The practice of allowing citizens permission to search Union camps for fugitive slaves was so great a concern that General Ulysses S. Grant issued General Order No. 14 in February of 1862, reiterating Halleck’s prohibition of fugitive slaves in the line. Grant was primarily concerned about the possibility of Confederate sympathizers entering camps to search for fugitive slaves, and he saw permits to search for slaves as a method for the enemy to gain military information in the process. Grant’s Order No. 14 addressed this by clearly stating that no permits would be granted for retrieval of slaves.


Grant, like Butler, also saw the value in allowing fugitive slaves to remain within Union lines and proposed that African American refugees already in the Union lines or in areas captured by the Union army “will not be released or permitted to return to their Masters, but will be employed in the Quarter Masters Department, for the benefit of the Government.”2 Grant did not wish to see the army used as a tool to return slaves to Rebel slave owners, but at the same time he did not seek to punish pro-Union slave owners and deny them access to their property. Since the majority of slaves fleeing to Grant’s lines in the South were obviously property of Rebel slave owners, Grant’s policy toward African American refugees solidified around the combined advantages of using African American labor to bolster and aide Union forces and to remove such labor from the hands of the enemy. In mid-August of 1862, Grant wrote to his sister:

The war is evidently growing oppressive to the Southern people. Their institution [sic] are beginning to have ideas of their own and every time an expedition goes out more or less of them follow in the wake of the army and come into camp. I am using them as teamsters, Hospital attendants, company cooks &c, thus saving soldiers to carry the musket. I dont [sic] know what is to become of these poor people in the end but it weakning [sic] the enemy to take them from them.3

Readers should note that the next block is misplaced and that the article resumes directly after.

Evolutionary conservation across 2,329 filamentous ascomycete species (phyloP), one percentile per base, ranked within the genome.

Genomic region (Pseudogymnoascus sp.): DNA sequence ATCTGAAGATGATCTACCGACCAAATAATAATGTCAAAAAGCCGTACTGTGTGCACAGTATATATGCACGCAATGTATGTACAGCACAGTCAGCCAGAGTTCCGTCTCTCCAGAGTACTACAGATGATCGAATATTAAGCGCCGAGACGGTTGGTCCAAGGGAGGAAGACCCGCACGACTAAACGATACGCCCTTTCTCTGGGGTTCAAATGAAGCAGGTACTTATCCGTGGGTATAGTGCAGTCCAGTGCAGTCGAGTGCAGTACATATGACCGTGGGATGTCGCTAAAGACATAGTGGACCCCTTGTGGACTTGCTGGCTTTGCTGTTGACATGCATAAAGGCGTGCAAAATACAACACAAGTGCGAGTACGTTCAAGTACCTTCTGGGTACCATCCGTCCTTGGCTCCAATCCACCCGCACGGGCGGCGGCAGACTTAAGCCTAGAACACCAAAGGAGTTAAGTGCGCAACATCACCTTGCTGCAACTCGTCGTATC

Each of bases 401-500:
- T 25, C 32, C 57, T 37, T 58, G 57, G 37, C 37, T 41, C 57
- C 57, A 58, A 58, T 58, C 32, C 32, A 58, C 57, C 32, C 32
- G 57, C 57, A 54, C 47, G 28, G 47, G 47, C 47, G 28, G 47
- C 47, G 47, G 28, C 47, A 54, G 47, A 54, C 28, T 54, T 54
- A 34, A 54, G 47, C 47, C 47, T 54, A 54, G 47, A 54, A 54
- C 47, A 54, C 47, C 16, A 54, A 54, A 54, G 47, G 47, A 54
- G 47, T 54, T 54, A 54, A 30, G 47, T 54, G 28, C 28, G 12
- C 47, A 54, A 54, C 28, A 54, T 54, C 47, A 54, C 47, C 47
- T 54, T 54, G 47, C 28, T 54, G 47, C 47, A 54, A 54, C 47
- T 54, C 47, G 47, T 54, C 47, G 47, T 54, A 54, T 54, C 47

matthew mckeon

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#56
Guess we will have to agree to disagree about Sumner.

He was a passionate believer in abolition and and equal rights for freedman. He didn't want war, but he didn't shy away from it when it came.

He thought the Domincan Republic acquisition an ill-considered imperialist adventure that had been inspired by Grant's corrupt cronies. He seems to have been correct about the latter.
Charles Sumner: too right, too soon. Prematurely correct.
 

matthew mckeon

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#57
One thing we ought to bear in mind when comparing Grant to more recent presidents is that the role has markedly changed. The Chief Executive in Grant's time was not expected to take the active leadership role in the same ways we expect our presidents today.
We ought to compare him to others who held office in that same environment. Was he a better 'civil rights president' than his predecessor, Andrew Johnson? His successors Hayes? Garfield? Arthur? Cleveland?
In the recent American Experience about Garfield, it was suggested that Garfield would have championed black civil rights. But that of course is unknowable.
 

Bruce Vail

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#59
A Grant Quote:

Caste has no foothold in Santo Domingo. It is capable of supporting the entire colored population of the United States, should it choose to emigrate. The present difficulty, in bringing all parts of the United States to a happy unity and love of country grows out of the prejudice to color. The prejudice is a senseless one, but it exists. The colored man cannot be spared until his place is supplied, but with a refuge like San Domingo his worth here would soon be discovered, and he would soon receive such recognition to induce him to stay; or if Providence designed that the two races should not live to-gether he would find his home in the Antilles.

This lacks credibility. Grant never visited the country and relied on statements by the promoters of acquisition for his understanding of the situation. Furthermore, his theory that the existence of a San Domingo refuge for freedman would prompt Southerners to treat freedman better seems like a politician's dodge, instead of a sincerely felt humanitarian impulse.
 

matthew mckeon

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#60
Its doesn't seem very feasible.

OTOH, at least he's doing something, while the Supreme Court is gifting us with Cruishank, prevent effective enforcement of black civil rights, and Congress is unwilling to fund effective intervention.